We can’t depend on the Supreme Court to be our conscience on abortion
We — I mean Black women of my age — keep our feelings on the subject buried. But the prospect Roe v. Wade might be overturned could bring back painful memories for many.
We don’t talk about abortion.
Not at home. Not at church. Not at social gatherings where conversations are oiled with fluted glasses of Champagne.
We — and I mean Black women of my age — keep our feelings on the subject buried.
“Abortions will not let you forget. You remember the children you got that you did not get,” Gwendolyn Brooks wrote in her haunting poem “The Mother,” first published in 1945.
The first African American writer to win a Pulitzer Prize, Brooks captured both sides of this moral problem, giving voice to a mother’s regret over an unimaginable loss and her tortured reasoning.
“Believe that even in my deliberateness I was not deliberate,” Brooks wrote decades before Roe v. Wade.
Still, we don’t talk about abortion.
Maybe this generation of mothers wouldn’t be screaming at each other today if we had.
It took a leaked Supreme Court draft opinion that suggests the high court could be prepared to overturn Roe v. Wade.
Though politicians have sparred over this landmark decision since it was issued in 1973, Roe v. Wade seemed as cemented by the court as Brown v. Board of Education.
Now, I’m not so sure.
And if Roe v. Wade is overturned, how will it affect the women who believed abortion was an acceptable option protected by law?
What trauma would the court unleash with its opinion that abortion is not a woman’s right?
For most women who ended up at the doorstep of an abortion clinic, it never was a choice.
I came up at a time when young Black women rarely had access to reliable birth control. As a result, many of the girls I grew up with were pregnant before their 17th birthday.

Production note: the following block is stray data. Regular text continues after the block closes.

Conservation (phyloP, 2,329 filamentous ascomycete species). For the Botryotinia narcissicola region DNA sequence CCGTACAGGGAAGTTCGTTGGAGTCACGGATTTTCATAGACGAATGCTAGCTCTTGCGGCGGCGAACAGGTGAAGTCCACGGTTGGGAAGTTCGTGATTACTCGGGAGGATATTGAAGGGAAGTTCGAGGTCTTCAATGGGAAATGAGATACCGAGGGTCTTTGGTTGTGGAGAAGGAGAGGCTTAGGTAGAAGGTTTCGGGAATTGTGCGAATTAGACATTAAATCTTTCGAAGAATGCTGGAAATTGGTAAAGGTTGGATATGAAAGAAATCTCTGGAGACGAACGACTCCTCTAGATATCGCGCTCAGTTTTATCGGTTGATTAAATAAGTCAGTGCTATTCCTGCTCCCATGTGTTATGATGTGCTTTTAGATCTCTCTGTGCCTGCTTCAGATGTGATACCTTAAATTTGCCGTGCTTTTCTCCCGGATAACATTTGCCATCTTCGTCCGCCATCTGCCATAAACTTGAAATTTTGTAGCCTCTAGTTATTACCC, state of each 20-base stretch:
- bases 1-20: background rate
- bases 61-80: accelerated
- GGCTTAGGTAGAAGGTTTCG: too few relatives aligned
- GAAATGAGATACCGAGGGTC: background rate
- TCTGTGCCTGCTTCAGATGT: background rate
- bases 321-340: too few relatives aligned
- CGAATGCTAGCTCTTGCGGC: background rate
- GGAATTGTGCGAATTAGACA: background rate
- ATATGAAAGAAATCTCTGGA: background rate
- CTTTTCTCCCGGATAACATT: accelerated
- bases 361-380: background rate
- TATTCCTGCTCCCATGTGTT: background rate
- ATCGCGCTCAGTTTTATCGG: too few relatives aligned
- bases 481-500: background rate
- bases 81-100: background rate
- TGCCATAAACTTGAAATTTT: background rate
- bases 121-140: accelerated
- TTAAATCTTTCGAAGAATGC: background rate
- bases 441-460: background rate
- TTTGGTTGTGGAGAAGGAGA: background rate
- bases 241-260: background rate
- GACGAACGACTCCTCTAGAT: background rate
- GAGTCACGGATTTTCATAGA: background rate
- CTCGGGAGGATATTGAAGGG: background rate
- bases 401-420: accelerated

In poor neighborhoods, an unwanted pregnancy too often was dealt with in the back room of someone’s apartment.
Two girls I knew growing up in public housing died from botched abortions. There was such a stigma attached to the then-illegal procedure that these teenagers died in their beds, trying to keep their mothers from knowing what they had done.
We didn’t talk about abortion.
Still, I don’t believe even the most diehard “right-to-life” supporters want to see women and girls putting their lives at risk trying to end an unexpected pregnancy.
Thankfully, fewer women today are in this predicament. According to the Centers for Disease Control and Prevention, the 2019 abortion rate was “11.4 abortions per 1,000 women compared with 16.3 per 1,000 in 1973.”
Black women are still more likely to turn to this dreadful solution than other women, which is a message anti-abortion activists have tried to get out for decades.
In 2019, “Black women had the highest rate, almost 24 abortions per 1,000 women; white women had the lowest at almost seven per 1,000 women,” according to data provided to the CDC by 30 areas that reported race and ethnicity.
Not surprisingly, women in their 20s accounted for the majority — 56.9% — of abortions.
Supporters and opponents of Roe v. Wade are gearing up for a fight. And states that passed laws making it more challenging for women to get an abortion are champing at the bit.
There’s a lot of noise on both sides. Men, for the most part, are allowed to be silent, but women are expected to take a stand.
Some women reject abortion as a viable option on religious grounds. Others believe the government has no business telling women what they can do with their bodies.
It seems almost evil that, in some states where abortion is severely restricted, exceptions aren’t made for cases involving incest and rape.
Young women need to prepare for the reality that Roe v. Wade might be overturned and seek long-term, reliable birth control that can protect them physically and mentally.
And then there are women, like me, who believe abortion is so deeply personal that it can only be left to the expectant mother’s conscience.
We can’t depend on the Supreme Court to be that conscience.